A beginners guide to #NorfolkHour on Twitter

What is #NorfolkHour?

#NorfolkHour is a tweetchat — a real-time conversation that takes place between Twitter users. Tweetchats can be pre-arranged to commence at a set time, or they can happen spontaneously.

The beauty of tweetchats is that Twitter makes it easy to group and view all conversations belonging to a particular tweetchat using hashtags. This makes it possible to gain an overview of all the separate conversations happening in the tweetchat at the same time by using the Twitter Search functionality.

To take part in #NorfolkHour, all you have to do is add the hashtag to your tweets. Your messages will then appear in the #NorfolkHour search feed, where everyone else taking part in the tweetchat can see them.

When is it?

#NorfolkHour runs every Monday, Wednesday, and Friday between 8:30pm and 9:30pm. Come rain or shine, there’s normally a fantastic bunch of people taking part, from local business owners, individuals, local voluntary groups and honorary Norfolkians from further afield.

It does take place outside of office hours, so if you’re keen to take part, you might find it helpful to set a reminder on your phone or calendar. That is until you get into the routine of taking part and realise you can’t live without it any longer!

What do I do?

To take part, simply wait until a session begins, add the #NorfolkHour hashtag to a tweet, and introduce yourself to everybody. It’s a very friendly and supportive atmosphere, and we’re always happy to welcome newcomers.

You’ll also need to keep an eye on what others are saying too, so that you can join in with the conversation. There are three approaches to monitoring the flow of tweets during #NorfolkHour:

  1. Run a search for ‘#NorfolkHour on Twitter. This will bring up a page listing all the tweets that contain that hashtag. You can use this technique to find tweets tagged with anything else you like too. The drawback of this approach is that you’ll need to continually refresh the page to view new tweets. Tweetchats tend to move too quickly for this approach to be sustainable.
  2. Do the same thing on the twitter mobile app – you’ll still have the same problem of having to refresh your feed, but it is a lot easier to do so with a touchscreen phone.
  3. Use a social media management tool like Tweetdeck or Hootsuite.

Use a social media management tool

Personally, I’d only recommend going with the third option. Social media management tools can be a little tricky to get to grips with at first. But if you’re serious about using social media for your business then you’ll need to master one of these platforms sooner or later.

Both are free (although Hootsuite has paid upgrades). I’d recommend Tweetdeck for beginners, it is easier to use but doesn’t come with so many useful features. Hootsuite is ideal if you manage more than one social platform for your business, but has a steeper learning curve.

Either platform will let you set up ‘columns’, which will allow you to monitor certain feeds. For example, you can set up a #NorfolkHour feed which will then be updated in real-time. This makes keeping up and engaging with tweetchats much easier!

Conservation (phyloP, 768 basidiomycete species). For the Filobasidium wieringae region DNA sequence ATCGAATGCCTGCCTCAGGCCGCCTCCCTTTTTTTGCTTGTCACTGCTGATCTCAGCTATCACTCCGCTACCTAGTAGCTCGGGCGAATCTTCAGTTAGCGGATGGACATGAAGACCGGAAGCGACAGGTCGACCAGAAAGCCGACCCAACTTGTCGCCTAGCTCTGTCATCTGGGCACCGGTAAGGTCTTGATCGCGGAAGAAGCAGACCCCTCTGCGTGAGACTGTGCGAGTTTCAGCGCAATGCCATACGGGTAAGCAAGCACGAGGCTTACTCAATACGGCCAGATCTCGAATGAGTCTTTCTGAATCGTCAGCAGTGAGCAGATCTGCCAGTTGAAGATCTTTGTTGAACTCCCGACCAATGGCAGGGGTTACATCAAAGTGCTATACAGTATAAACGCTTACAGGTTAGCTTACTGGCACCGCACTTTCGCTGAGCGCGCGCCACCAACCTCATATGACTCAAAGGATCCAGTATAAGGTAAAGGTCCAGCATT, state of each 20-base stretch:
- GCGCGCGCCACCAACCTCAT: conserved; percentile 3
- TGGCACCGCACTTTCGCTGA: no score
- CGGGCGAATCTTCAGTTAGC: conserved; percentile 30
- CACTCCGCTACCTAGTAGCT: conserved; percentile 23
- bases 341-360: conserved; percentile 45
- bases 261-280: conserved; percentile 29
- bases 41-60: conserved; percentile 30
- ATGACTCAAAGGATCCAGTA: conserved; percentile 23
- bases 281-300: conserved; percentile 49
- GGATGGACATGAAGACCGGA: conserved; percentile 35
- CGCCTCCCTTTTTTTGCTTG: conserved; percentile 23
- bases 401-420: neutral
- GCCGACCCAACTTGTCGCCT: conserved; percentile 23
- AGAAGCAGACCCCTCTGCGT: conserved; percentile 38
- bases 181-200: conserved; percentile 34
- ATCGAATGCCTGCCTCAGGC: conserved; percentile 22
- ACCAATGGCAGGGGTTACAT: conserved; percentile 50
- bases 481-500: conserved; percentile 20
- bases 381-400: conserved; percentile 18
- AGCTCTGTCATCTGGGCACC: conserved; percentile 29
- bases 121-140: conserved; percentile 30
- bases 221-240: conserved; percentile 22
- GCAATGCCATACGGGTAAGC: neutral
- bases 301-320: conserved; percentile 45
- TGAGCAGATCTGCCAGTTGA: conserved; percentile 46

But I still can’t keep up!

If you join in on a busy night you’ll find it’s a real struggle to keep up with the flow of tweets.

The best advice I can give applies to Twitter in general: don’t try to read everything! If you’re an experienced web user then you’ll probably already be quite good at skim-reading text.

Pick out tweets from those you already follow, look for conversations that interest you, and once you’ve established yourself as a regular contributor, seek out #newbies and welcome them to the meeting.

The key to survival in the information age is being able to pick out relevant notes of information from an echo chamber full of noise. It’s a skill that comes with practice.

How to get the best out of #NorfolkHour

  • Say hello to people (but don’t forget to include the #NorfolkHour hashtag in your tweets). At the start of the meeting I normally say hello to everyone, but will then start chatting with specific people by @mentioning them.
  • And of course, say hello to me if I’m around — I’m normally tweeting as @EggCupWebDesign.
  • Ask questions, and invite feedback and opinions.
  • People love pictures — for a great talking point share a photo of what you got up to at the weekend. Pictures also stand out more in feeds than plain text alone.
  • Retweet other people’s tweets. If you help others they will help you in return.
  • Don’t just follow without engaging with the person too. They’re much more likely to follow back if you make an effort to build a personal connection with them.
  • Steady on with the sales talk. Please do introduce yourself to the group, say what you do and provide a link to your website. But remember that others will definitely be put off talking to you if you try to corner them with a sales approach. Get to know people first! Always establish whether who you’re chatting with has a need for what you sell.
  • Don’t just tweet and run. We have to put up with the usual spam-junk on #NorfolkHour. Dumping a link on our hashtag and then scuttling away isn’t going to get you a sale! Always engage first.
  • Don’t give up — it really is worth persisting with #NorfolkHour and Twitter in general. At EggCup Web Design we’ve won a lot of new business through the platform and also made some fantastic connections too. We’ll look forward to connecting with you…


Of all the social platforms I’ve used, Twitter is probably one of the least intuitive and most off-putting at first. But once you ‘get it’, you’ll be amazed at the elegance and simplicity of the platform. Tweetchats really bring Twitter to life, and make forging new connections for business or pleasure easy and cost-effective.

And finally, yelp if you need help. Let us know what you’re struggling with and we’ll see what we can do.